[blocks in formation]



It was a clear, intensely cold morning, on the coast of Penjinsk Gulf. Although it was nearly ten o'clock, the sun had not yet risen, but the single white star in the east quivered faintly, and more faintly, in the widening orange of dawn, and the snowy mountains of Kamenoi came out in more and more distinct relief against the deepening flush of daybreak. A profound silence reigned around the lonely yourt in the woods which skirted the river, and but for the loaded sledges which stood among the trees, and the dogs, curled up like black balls on the snow, one would not have imagined that the huge snow-drift before him was a human habitation.

fort and architectural beauty indispensable in a house; and any thing which answered the prime requisite of shelter was accepted as a house, whatever might be its generic name, and how much so ever it might be lacking in other less important particulars. In fact, we availed ourselves of its shelter less with a view to comfort, than with the thought of lifting ourselves for the moment out of our daily barbarous life, and connecting by association with the great civilized world of which the house was a type.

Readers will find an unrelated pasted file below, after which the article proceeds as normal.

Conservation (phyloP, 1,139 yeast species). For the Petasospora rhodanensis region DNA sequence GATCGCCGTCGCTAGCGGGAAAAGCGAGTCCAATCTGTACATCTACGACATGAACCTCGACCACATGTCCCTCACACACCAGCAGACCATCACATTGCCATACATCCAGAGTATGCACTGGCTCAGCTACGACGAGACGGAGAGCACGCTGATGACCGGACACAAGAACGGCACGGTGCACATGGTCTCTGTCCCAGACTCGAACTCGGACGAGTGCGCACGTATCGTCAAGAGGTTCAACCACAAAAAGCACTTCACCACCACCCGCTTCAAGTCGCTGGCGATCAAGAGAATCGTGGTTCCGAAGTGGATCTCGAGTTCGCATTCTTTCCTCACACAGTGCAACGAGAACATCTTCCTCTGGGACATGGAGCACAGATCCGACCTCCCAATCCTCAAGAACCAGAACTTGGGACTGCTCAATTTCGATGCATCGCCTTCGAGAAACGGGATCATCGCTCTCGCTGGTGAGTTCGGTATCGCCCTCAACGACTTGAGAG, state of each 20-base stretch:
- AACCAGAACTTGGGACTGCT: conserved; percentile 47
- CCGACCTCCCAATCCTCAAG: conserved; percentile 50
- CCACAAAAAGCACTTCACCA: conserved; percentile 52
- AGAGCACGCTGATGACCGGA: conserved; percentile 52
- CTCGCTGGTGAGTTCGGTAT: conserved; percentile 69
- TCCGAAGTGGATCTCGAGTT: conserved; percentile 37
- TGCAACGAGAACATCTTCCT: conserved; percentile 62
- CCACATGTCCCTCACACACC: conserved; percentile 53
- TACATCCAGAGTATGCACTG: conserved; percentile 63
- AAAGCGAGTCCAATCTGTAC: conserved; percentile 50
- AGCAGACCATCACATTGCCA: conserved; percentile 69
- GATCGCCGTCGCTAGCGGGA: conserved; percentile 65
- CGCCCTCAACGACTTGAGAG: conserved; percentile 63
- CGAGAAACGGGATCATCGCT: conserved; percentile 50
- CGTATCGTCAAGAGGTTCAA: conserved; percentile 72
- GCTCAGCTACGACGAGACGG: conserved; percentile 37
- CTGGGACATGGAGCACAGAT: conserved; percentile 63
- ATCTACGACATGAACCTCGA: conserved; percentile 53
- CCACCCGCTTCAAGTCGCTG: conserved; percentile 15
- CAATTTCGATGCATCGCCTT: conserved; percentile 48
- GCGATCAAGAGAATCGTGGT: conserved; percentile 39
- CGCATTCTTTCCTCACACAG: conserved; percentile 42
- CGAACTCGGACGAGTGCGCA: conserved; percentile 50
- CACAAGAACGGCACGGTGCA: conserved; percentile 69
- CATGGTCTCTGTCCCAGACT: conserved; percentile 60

As day slowly dawned, the howling of our wolfish dogs roused us from that deep sleep which only tired men know, and we groped our way out of the dark subterranean hut into the fresh crisp air of one of the most charming winter mornings which ever dawned on earth. The scene which met our eyes was distinctively Siberian in every particular: the wonderfully clear, transparent atmosphere, the dense gray mist hanging motionless over the open water of the Gulf, the vast snowy steppe stretching away from the fringe of timber to the white spectral mountains in the distance, and the dogs and sledges grouped carelessly here and there among the trees in the foreground, all composed a picture which has no counterpart outside of North-Eastern Asia. As a glit

The dilapidated and long-deserted yourt, covered by the drifting snows of a Siberian winter, was temporarily tenanted by one of the exploring parties of the Russo-American Telegraph Company, which was making its way across the vast steppes which border this part of the Okhotsk Sea, toward the Russian settlement of Ghijiga. The hut, long abandoned by its native builders and fallen to decay, was not particularly attractive as a residence; but three months of active open-air life had very materially modified the views of our party with regard to the degree of comEntered, in the year 1868, by C. T. PUTNAM & SON, in the Clerk's Office of the District Court of the U. S. for the Southern District of N. Y. VOL. II.-17